It does not get any more serious than this. Women with diabetes have a higher all-cause mortality rate than men with diabetes.

Heart disease

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Diabetes is a more common cause of coronary artery disease in women than in men. Before menopause, estrogen levels in women are thought to protect women against heart disease. Experts believe that diabetes may change those protective effects of estrogens.

In women between the ages of 45-64 years, there is a 3-7 times higher risk of coronary disease in the presence of diabetes.

Heart attack

Compared to women without diabetes, diabetic women are more likely to have a heart attack, and that too at a younger age.

A greater burden

Diabetes places a larger burden on women of risk factors leading to heart disease, as compared to men.

Obesity, high blood pressure and cholesterol problems are more prevalent in diabetic women than men.

47% of diabetic women are obese, with a body mass index (BMI) of 30 or more, compared to 25% of all women.

Lipid/cholesterol problems

Diabetic women have a greater burden of lipid disturbances which increase the risk of heart disease. Their “good” cholesterol (HDL) is more likely to be low, their Apo A1 protein is low, their Apo B protein is high, their triglyceride levels are usually high, and they have more small, dense, LDL (bad) cholesterol particles. Bingo, more coronary disease!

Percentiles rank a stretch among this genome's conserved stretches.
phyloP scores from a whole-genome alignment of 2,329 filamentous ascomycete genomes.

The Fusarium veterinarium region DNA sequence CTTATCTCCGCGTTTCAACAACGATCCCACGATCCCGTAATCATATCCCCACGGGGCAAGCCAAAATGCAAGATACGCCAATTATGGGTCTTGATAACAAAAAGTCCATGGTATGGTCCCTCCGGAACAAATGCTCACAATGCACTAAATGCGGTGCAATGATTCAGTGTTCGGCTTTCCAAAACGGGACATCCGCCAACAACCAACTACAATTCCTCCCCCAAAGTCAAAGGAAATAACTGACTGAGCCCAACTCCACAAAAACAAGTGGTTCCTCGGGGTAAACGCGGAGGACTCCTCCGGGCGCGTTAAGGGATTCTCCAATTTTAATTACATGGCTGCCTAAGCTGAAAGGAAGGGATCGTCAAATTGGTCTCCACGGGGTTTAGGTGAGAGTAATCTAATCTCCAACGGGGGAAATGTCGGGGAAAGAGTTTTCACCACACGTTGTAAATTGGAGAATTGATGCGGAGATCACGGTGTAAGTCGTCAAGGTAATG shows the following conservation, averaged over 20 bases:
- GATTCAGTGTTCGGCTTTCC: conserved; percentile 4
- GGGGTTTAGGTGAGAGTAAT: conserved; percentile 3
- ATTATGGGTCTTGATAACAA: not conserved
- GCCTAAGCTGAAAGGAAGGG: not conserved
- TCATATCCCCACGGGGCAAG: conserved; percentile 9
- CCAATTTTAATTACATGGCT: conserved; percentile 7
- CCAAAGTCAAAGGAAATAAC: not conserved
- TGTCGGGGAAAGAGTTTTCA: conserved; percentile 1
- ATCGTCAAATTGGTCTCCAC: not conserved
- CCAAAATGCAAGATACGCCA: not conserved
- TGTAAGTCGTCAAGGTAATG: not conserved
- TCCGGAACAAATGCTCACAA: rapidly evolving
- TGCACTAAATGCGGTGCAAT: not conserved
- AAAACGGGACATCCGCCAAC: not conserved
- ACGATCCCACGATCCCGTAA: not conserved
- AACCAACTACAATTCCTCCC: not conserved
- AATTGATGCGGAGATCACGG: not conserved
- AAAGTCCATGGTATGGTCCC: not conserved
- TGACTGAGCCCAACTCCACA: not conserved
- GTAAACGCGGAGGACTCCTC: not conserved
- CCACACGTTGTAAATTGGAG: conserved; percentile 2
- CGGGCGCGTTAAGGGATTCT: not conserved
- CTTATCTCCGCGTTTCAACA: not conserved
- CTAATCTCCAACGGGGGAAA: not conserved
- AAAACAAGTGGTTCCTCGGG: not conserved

Not only do women diabetics have a higher risk of developing heart disease, but once these ladies do get heart disease, their prognosis is worse than that of diabetic men with heart disease.

The eyes have it


Diabetes increases the risk of developing eye problems, ranging from mild to severe, at times proceeding on to blindness.

The risk of developing severe eye complications of diabetes is higher in girls and women than in boys and men.

Let’s not fall

Women with diabetes have an increased risk of hip fracture.

Type 1 diabetes increases the risk of hip fracture 6.4 times, and type 2 diabetes by a factor of 2.2. If you have ever used insulin, or if you have had type 2 diabetes for 12 years or longer, your hip fracture risk is higher.

An ounce of prevention

News flash from the Nurses’ Health Study: Type 2 Diabetes is preventable!

Listen up:  90% of type 2 diabetes in women is due to 5 risk factors:

  • Excess weight
  • Lack of exercise
  • Less than healthy diet
  • Smoking
  • Abstaining from alcohol

What to do?

  • Control your weight. If you are overweight, your risk of developing type 2 diabetes increases seven-fold. If you are obese, your risk of developing diabetes is 20-40 times higher than that of your friends who have a normal weight.
  • Losing 7-10% of your current weight will cut your risk of developing diabetes in half.woman-163746_1280 (1)
  • Turn off your TV and start walking around! Walk briskly for half an hour daily, and your diabetes risk will drop by 30%.